1. Using the particle ma at the end of statement (see lesson 2, p.27)
你去看朋友吗？ Are you going to see a friend?
The answer generally repeats whole sentence (for politeness) or just the main verb.
我去看朋友。 I am going to see a friend.
NB If you have ma at the end of a sentence, it would be wrong to use any other interrogative word in the same sentence as well.
2. Using the particle ne as an interrogative (it has other functions too) at the end of a noun phrase (lesson 2 p.10) means ‘how about ...?’ or ‘with reference to’.
你哥哥呢？ What about your brother?
在图书馆看书的人呢？ What about the readers in the library?
3. Interrogative words such as shei, na, and shenme (lessons 6 and 7)
谁來？ Who is coming?
他是哪国人？ What nationality is he?
这是什么？ What is this?
她在哪儿？ Where is she?
duoshao, and ji (see p.170 note 3)
你有多少书？ How many books do you have?
你有几个哥哥？ How many older brothers do you have?
4. Affirmative-negative form of questions (lesson 13, p.133)
你是不是学生？ Are you a student?
你喝不喝茶？ Do you drink tea?
5. Tag questions: haoma? which turns the statement it follows into a suggestion expecting the answer ‘yes’, ‘what about?’ (lesson 17, p.222)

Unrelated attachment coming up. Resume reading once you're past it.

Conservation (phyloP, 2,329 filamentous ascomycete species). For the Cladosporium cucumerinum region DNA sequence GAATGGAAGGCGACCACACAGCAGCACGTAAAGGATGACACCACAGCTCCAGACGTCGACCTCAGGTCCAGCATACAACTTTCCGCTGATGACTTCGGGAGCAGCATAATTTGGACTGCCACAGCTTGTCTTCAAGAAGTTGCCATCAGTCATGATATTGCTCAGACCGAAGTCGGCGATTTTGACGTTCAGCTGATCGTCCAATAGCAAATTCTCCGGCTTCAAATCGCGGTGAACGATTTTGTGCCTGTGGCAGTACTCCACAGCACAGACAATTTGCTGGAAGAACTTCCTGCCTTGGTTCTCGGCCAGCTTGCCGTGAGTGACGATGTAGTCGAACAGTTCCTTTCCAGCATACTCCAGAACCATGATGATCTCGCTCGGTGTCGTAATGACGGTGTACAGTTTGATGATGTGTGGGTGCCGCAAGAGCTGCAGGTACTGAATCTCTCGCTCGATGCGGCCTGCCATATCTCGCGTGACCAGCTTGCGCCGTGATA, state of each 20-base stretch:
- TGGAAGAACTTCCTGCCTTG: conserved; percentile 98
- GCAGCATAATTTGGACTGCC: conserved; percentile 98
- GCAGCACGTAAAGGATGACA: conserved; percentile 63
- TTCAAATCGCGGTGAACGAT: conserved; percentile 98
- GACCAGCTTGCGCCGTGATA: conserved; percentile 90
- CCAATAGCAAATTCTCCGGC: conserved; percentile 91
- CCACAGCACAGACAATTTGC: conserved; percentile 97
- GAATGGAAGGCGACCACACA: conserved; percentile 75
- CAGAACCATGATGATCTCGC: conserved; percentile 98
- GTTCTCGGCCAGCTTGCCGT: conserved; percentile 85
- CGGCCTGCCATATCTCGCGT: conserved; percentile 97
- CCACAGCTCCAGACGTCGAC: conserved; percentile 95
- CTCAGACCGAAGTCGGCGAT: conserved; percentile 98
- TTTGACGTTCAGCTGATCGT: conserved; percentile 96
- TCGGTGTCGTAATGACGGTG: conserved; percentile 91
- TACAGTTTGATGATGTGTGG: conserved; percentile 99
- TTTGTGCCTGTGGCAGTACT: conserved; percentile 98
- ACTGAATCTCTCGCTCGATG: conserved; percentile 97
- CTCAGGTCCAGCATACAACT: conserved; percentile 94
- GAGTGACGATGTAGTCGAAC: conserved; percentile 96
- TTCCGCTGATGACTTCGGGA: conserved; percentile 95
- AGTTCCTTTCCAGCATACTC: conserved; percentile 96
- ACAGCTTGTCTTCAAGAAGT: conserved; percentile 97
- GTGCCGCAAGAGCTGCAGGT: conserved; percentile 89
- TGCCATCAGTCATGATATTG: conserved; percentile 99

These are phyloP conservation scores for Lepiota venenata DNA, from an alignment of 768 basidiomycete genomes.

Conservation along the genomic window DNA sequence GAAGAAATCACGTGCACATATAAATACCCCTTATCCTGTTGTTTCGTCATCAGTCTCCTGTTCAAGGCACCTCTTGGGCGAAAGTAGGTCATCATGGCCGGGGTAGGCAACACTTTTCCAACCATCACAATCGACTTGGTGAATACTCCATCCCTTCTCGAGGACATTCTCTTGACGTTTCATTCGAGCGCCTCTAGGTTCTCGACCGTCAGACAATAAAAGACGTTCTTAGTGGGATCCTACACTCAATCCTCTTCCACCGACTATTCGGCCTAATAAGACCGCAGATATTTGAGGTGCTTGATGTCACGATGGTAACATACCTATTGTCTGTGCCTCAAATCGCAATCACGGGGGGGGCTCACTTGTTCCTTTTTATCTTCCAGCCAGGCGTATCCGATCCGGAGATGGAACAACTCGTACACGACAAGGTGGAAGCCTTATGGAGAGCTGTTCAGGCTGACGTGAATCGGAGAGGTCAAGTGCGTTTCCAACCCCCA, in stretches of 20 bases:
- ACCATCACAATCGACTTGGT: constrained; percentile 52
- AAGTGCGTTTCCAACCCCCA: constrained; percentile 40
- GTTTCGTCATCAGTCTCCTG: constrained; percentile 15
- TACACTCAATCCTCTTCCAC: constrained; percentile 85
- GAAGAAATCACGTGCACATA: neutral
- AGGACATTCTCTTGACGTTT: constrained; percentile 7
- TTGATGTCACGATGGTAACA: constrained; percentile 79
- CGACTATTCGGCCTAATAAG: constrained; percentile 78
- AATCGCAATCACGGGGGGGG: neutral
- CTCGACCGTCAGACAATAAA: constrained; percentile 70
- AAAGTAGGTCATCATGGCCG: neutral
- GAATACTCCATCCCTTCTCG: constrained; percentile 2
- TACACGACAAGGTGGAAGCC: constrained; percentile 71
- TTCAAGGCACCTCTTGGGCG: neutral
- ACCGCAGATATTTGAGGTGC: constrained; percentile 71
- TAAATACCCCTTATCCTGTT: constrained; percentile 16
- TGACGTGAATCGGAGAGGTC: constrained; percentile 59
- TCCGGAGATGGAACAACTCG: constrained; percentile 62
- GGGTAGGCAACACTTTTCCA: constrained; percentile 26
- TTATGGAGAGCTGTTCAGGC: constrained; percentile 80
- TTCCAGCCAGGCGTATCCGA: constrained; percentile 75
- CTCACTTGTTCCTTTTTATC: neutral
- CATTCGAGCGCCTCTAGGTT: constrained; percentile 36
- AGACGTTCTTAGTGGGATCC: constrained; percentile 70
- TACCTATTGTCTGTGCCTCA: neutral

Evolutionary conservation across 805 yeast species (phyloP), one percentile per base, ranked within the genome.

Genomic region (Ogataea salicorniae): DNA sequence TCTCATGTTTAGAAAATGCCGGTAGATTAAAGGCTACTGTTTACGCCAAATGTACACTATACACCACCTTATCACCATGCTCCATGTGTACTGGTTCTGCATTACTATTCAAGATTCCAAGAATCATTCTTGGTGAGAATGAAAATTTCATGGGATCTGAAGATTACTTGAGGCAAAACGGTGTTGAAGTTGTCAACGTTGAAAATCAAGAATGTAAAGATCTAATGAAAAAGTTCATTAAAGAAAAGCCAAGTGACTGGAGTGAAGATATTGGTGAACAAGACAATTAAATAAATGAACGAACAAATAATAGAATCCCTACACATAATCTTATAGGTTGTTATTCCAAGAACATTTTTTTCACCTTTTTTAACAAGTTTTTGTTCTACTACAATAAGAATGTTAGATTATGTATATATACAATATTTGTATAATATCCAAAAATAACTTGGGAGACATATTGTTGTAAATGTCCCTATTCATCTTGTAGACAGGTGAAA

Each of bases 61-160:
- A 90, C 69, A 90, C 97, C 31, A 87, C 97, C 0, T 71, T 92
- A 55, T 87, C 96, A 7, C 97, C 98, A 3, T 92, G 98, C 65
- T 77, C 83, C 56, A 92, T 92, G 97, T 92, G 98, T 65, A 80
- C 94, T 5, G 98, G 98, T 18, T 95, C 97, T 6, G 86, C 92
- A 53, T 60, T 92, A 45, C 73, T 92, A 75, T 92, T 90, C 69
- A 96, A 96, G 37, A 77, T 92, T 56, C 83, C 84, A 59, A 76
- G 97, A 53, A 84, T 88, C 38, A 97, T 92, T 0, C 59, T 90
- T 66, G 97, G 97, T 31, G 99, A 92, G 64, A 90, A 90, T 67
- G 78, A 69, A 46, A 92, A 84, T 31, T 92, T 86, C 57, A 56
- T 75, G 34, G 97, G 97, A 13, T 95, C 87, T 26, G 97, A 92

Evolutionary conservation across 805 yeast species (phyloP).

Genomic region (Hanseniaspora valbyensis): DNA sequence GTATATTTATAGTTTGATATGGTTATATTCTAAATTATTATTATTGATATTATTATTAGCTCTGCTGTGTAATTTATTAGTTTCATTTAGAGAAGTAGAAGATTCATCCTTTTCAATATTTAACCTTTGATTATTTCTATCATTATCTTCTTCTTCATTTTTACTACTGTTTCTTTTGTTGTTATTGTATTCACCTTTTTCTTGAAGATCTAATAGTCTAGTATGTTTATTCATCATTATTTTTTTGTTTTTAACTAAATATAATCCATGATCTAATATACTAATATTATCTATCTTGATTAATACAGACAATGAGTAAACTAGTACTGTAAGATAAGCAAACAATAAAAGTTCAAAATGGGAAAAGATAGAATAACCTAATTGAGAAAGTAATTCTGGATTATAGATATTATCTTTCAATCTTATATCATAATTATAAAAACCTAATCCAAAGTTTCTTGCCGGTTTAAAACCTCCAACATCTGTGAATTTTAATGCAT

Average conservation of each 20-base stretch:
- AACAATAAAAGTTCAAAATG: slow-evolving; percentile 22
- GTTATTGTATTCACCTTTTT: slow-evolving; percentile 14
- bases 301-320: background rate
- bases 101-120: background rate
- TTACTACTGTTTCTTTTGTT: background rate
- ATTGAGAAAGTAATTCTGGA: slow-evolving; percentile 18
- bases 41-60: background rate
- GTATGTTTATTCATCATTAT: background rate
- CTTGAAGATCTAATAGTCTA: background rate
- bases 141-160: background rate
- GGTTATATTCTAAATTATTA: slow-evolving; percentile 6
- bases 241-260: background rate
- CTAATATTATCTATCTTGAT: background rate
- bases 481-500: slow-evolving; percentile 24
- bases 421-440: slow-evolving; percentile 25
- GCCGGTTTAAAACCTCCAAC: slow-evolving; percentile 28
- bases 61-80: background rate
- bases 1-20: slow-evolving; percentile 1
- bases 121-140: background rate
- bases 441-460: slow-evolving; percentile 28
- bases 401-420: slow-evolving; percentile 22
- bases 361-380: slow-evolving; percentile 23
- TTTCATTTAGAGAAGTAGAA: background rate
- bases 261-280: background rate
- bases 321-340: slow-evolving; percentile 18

你晚上来我这儿，好吗？ What about coming here tonight?
shima? which turns the statement it follows into a request for confirmation, ‘Isn’t it the case that...‘ (see p.251-2 note 2)
你晚上来我这儿，是吗？ You‘re coming to my place tonight, arn’t you?
6. questions offering alternatives, ‘either...or...’ (lesson 19, p.257-8) the words giving the alternative are placed after haishi
a. with verbs
你来还是去？ Are you coming or going?
b. with nouns as objects
你看中文书还是法文书？ Are you reading a Chinese or French book?
c. with complements
这是你的还是我的？ Is this yours or mine? It’s mine.
他是学生还是老师？ Is he a student or a teacher? A student.